Argentine libertarian economist Javier Milei formally debuted his political coalition’s campaign platform on Tuesday, a formal requirement for him to run in the October 2023 presidential elections.
Milei’s La Libertad Avanza (“Liberty Advances”) coalition issued its formal request to join the presidential race as the nation’s ruling leftist Frente de Todos (“Front for All”) coalition flounders in disarray, lacking a presidential candidate after incumbent President Alberto Fernández announced in April that he would not run for reelection. The current vice president, far-left former President Cristina Fernández de Kirchner, has also withdrawn her name from the race, again confirming on Tuesday that she would not run.
Argentina is suffering a severe economic crisis, reaching an annual inflation rate of 109 percent in April that prompted the nation’s central bank to hike its base interest rate to 97 percent this week. The South American nation’s currency, the Argentine peso, also continues to lose value on a daily basis.
Liberty Advances will present Milei, a 52-year-old economist who built a right-wing coalition through online lectures and fiery cable news appearances, as its presidential candidate, alongside vice presidential running mate Victoria Villarruel. Both currently serve as federal deputies (lawmakers) in the Argentine Congress.
Their party platform includes 60 bullet-point proposals to change the Argentine government, which has been in leftist hands, with only brief respites of centrist rule, for decades.
Milei has presented himself as a fierce anti-communist, often denouncing the ideology as a “murderous system” that has taken the lives of 150 million human beings and describing its offshoot, socialism, as a “disease of the soul.”
In a 2019 interview that went viral on social media, Milei lashed out against politicians, calling them “parasites” and “sociopaths who wants us to believe that we are mentally disabled, disabled in every way, because we cannot live if it were not for them — in reality, they are the ones who cannot live without us.”
While identifying as a pro-capitalist Latin American libertarian, Milei has condemned “free market” policies that require doing business with communist states. Milei participated in protests outside the Cuban Embassy in Argentina in July 2021 as Cuban citizens fiercely protested against the communist Castro regime in their country. He has also condemned doing business with communist China, stating, “I don’t do business with communists” and insisting on economic ties only with “civilized” partners.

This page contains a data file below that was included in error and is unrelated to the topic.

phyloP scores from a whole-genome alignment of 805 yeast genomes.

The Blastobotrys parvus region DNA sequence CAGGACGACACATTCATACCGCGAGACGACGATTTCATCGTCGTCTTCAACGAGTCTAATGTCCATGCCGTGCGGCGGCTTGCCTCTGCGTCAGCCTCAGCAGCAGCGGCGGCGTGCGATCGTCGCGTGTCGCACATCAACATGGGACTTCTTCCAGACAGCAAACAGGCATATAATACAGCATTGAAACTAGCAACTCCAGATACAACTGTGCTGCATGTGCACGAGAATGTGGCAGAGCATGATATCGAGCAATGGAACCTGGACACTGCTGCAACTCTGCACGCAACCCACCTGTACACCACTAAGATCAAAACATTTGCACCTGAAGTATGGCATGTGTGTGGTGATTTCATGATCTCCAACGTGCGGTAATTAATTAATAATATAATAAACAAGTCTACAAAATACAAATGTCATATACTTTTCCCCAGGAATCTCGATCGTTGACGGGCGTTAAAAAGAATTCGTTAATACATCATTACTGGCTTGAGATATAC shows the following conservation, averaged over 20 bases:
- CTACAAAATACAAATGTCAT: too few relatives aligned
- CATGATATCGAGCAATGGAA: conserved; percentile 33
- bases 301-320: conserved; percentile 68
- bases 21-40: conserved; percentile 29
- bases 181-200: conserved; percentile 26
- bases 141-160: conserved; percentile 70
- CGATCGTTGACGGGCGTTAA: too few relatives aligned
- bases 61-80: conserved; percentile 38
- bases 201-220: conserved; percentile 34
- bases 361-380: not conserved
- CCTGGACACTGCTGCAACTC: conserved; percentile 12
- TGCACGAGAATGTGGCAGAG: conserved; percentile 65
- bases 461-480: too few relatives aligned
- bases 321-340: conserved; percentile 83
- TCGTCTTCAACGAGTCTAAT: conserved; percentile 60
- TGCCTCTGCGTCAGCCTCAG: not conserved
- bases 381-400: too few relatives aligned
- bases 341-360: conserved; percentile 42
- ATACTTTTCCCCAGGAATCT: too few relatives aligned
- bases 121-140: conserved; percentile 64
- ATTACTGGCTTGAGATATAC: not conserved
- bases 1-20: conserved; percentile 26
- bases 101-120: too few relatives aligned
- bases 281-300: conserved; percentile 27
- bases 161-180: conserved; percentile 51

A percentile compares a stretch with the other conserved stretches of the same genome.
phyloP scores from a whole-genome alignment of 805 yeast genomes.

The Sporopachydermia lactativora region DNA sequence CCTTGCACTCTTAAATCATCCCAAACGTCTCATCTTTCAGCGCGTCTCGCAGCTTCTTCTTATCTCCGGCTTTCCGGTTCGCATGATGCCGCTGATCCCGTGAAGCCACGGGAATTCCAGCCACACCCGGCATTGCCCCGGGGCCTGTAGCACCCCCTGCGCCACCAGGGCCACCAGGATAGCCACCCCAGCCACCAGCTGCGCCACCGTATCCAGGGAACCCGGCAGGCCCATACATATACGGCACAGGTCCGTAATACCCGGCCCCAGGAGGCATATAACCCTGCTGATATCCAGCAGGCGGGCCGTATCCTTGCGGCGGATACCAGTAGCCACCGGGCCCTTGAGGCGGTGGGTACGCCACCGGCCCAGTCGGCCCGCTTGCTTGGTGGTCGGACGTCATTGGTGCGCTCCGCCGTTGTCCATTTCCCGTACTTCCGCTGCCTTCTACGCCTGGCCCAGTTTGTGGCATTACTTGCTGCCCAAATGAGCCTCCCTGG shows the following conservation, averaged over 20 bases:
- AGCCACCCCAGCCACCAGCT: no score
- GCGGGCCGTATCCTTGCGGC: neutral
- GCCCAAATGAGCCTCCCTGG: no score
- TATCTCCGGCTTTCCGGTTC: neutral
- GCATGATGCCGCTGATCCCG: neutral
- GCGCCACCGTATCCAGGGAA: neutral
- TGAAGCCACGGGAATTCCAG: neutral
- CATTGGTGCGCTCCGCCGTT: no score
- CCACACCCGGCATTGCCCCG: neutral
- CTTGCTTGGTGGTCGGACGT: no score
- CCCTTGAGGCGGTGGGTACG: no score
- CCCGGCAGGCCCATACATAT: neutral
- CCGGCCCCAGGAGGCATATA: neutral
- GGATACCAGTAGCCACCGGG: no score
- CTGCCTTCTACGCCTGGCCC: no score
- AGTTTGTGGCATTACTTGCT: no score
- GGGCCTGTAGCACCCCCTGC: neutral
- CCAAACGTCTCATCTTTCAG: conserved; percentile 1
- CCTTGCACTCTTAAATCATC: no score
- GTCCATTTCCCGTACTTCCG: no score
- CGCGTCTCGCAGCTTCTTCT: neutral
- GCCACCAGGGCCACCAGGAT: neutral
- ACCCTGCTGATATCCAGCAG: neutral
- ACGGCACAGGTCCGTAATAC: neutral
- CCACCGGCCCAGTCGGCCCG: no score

Milei’s platform is also heavily socially conservative, including provisions to protect unborn children and eliminate radical gender ideology in schools. Argentina legalized abortion in 2020, a move Villarruel said should be repealed. Argentina under socialism also forces schools to implement a mandatory Comprehensive Sexual Education Program (ESI) that the Liberty Advances platform would repeal. The candidates have also promised a “decentralization” of the country’s education system to expand school choice via education vouchers.
Milei’s economic proposals begin with a “dollarization” of the nation’s ailing economy, which would see the country discard the crumbling Argentine peso and adopt the U.S. dollar as legal tender to stabilize the economy and reduce inflation.
Presently, Ecuador, El Salvador, and Panama have officially dollarized their economies and utilize the U.S. dollar as their country’s legal tender — in the case of El Salvador, however, U.S. dollar coexists alongside the Bitcoin cryptocurrency as legal tender.
Milei also seeks the elimination of the Argentine Central Bank, an institution that the libertarian economist describes as a “cheating” mechanism and destroyed in piñata form on his birthday in 2018.
The platform also proposes the unification of the country’s convoluted multi-tier exchange rate system, creating a “currency competition that allows citizens to freely choose the monetary system or the dollarization of the economy.” Furthermore, he proposes the elimination of export withholdings and import duties and a “sharp cut in public spending.” Among those cuts are shutting down ten federal government ministries, imposing tariffs on all benefits provided by public hospitals, cutting spending on retirement and pensions, and the privatization of state-owned companies that are currently in debt.
Presently, more than ten candidates have expressed their intention to run in the upcoming October 2023 presidential election. Argentine law states that all prospective candidates must participate in a mandatory nationwide primary process known as PASO (Simultaneous and Mandatory Open Primaries), scheduled to take place on August 13. The PASO primaries will define each coalition’s candidate for the October election.
Polls released in early May showed Milei leading the race with a prospective 39.6 percent vote intention against Horacio Rodríguez Larreta and Patricia Bullrich from the center-right coalition known as Juntos por el Cambio (“Together for Change”), who respectively have 38 and 37.3 percent vote intention. Current Economy Minister Sergio Massa counts with an up to 35.3 percent vote intention.